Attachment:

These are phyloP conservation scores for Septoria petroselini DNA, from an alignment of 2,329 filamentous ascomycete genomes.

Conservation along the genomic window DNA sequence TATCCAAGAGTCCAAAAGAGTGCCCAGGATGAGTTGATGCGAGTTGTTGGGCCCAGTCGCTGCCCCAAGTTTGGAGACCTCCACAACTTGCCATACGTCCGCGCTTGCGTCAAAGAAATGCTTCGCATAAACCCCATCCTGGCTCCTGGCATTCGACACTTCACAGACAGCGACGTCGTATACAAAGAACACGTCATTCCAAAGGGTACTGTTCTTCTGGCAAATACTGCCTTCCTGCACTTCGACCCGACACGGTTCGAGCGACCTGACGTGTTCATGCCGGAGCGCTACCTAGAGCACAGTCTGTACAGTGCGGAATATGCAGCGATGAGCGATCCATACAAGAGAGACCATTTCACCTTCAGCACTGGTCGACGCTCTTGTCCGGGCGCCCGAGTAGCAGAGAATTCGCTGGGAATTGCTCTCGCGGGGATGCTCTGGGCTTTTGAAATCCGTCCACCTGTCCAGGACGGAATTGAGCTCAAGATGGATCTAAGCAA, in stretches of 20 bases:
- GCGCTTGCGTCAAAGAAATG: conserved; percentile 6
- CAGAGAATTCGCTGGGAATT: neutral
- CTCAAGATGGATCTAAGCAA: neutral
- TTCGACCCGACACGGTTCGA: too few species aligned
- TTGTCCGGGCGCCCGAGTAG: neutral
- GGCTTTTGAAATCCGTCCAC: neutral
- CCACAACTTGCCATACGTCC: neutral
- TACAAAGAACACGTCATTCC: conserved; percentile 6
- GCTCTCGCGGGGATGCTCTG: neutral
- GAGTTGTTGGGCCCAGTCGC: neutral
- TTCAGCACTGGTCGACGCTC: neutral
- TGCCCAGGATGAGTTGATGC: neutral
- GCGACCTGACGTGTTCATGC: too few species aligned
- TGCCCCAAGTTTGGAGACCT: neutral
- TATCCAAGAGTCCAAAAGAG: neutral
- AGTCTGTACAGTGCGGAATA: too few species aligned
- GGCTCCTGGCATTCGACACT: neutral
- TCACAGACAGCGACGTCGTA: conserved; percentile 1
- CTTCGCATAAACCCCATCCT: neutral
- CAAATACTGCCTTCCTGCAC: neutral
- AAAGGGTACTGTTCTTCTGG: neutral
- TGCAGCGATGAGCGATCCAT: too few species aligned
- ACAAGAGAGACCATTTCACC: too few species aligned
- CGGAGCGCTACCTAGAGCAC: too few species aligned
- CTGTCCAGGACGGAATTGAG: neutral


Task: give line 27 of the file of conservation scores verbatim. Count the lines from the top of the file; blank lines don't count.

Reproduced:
- CTGTCCAGGACGGAATTGAG: neutral